func myFrom<E>(sequence: [E]) -> Observable<E> {
    return Observable.create { observer in
        for element in sequence {
            observer.on(.next(element))
        }

        observer.on(.completed)
        return Disposables.create()
    }
}

let stringCounter = myFrom(["first", "second"])

print("Started ----")

// first time
stringCounter
    .subscribe(onNext: { n in
        print(n)
    })

print("----")

// again
stringCounter
    .subscribe(onNext: { n in
        print(n)
    })

print("Ended ----")

This will print:

Started ----
first
second
----
first
second
Ended ----

Creating an Observable that performs work

Ok, now something more interesting. Let's create that interval operator that was used in previous examples.

This is equivalent of actual implementation for dispatch queue schedulers

func myInterval(_ interval: TimeInterval) -> Observable<Int> {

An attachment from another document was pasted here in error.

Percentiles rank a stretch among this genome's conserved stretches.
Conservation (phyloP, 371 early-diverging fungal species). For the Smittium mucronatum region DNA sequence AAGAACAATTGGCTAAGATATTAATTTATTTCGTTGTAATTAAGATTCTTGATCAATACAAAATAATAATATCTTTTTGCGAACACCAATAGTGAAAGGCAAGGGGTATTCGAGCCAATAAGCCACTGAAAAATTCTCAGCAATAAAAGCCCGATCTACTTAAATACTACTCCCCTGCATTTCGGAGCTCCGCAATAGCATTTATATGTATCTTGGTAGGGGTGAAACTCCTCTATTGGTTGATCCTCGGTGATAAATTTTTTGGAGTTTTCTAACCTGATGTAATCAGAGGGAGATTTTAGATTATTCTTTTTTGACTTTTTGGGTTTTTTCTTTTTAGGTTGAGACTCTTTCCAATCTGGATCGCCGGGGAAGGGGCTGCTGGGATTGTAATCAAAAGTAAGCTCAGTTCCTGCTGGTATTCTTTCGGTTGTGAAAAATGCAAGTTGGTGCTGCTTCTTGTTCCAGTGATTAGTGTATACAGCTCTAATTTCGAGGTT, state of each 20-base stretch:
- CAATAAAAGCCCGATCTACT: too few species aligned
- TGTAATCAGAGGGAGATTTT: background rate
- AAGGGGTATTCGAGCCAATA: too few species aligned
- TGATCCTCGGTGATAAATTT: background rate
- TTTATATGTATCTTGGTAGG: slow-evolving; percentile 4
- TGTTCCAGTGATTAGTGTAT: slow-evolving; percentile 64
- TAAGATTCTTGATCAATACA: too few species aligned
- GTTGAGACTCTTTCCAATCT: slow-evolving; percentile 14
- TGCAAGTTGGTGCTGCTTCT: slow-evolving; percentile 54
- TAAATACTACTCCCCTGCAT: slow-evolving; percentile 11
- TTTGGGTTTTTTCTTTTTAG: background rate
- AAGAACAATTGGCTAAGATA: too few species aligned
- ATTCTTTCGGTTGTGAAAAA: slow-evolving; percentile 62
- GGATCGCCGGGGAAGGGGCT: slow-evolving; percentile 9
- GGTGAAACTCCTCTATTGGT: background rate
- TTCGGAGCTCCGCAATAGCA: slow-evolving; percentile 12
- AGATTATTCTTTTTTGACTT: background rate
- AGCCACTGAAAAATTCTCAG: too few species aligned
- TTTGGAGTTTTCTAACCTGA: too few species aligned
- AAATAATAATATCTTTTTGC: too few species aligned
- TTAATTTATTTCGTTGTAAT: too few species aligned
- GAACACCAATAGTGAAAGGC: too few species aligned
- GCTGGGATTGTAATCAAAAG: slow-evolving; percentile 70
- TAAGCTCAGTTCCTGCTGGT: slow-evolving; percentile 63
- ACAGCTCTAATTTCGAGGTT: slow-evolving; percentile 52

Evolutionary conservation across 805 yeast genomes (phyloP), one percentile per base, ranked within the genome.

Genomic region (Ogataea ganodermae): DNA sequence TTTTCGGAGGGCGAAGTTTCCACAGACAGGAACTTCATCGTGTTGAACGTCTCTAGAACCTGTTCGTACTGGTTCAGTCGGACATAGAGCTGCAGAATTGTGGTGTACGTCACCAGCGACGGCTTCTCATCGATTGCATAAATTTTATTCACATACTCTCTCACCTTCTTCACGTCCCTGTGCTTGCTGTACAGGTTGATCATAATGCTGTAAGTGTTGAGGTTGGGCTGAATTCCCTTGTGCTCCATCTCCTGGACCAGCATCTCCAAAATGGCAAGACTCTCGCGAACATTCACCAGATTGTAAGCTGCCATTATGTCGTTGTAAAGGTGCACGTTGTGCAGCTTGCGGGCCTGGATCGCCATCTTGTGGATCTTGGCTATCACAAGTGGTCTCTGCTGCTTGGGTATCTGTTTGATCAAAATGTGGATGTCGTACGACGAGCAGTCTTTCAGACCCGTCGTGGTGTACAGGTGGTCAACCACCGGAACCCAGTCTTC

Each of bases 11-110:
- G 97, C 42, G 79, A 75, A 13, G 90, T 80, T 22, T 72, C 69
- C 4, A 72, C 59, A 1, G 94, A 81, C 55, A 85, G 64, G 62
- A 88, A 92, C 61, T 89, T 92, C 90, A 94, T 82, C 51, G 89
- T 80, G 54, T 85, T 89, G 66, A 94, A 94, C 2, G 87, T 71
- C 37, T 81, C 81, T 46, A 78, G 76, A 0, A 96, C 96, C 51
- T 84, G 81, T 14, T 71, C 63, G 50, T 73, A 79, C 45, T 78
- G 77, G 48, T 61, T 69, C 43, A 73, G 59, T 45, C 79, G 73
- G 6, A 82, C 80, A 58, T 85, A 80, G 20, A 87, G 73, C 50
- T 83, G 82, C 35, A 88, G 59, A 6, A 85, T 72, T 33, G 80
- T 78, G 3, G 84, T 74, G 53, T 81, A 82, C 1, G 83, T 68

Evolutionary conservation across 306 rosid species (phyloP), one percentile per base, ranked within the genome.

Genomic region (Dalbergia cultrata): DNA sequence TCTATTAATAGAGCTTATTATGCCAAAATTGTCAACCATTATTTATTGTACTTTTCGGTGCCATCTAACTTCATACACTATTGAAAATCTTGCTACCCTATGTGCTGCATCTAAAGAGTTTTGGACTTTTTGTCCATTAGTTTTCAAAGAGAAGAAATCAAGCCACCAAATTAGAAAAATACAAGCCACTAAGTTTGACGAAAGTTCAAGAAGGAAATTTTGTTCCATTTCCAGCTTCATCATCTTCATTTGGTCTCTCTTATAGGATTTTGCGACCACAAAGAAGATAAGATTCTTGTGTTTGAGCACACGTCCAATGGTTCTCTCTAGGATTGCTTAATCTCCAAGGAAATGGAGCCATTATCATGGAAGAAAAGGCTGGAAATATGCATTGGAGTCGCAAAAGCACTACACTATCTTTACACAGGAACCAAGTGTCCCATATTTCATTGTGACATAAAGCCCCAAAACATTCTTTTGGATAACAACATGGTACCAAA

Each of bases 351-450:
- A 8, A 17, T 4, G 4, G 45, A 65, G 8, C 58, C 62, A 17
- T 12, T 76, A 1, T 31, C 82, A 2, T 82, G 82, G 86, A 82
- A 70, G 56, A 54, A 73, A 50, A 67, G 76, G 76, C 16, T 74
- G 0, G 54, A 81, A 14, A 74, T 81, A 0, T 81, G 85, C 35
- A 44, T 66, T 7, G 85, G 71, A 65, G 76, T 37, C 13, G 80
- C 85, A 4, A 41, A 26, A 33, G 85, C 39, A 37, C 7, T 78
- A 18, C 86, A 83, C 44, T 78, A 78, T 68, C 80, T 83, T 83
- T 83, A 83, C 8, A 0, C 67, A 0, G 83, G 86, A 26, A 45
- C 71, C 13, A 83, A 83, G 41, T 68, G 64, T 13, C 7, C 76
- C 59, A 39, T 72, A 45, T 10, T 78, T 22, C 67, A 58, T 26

return Observable.create { observer in
        print("Subscribed")
        let timer = DispatchSource.makeTimerSource(queue: DispatchQueue.global())
        timer.scheduleRepeating(deadline: DispatchTime.now() + interval, interval: interval)

        let cancel = Disposables.create {
            print("Disposed")
            timer.cancel()
        }

        var next = 0
        timer.setEventHandler {
            if cancel.isDisposed {
                return
            }
            observer.on(.next(next))
            next += 1
        }
        timer.resume()

        return cancel
    }
}
let counter = myInterval(0.1)

print("Started ----")

let subscription = counter
    .subscribe(onNext: { n in
        print(n)
    })


Thread.sleep(forTimeInterval: 0.5)

subscription.dispose()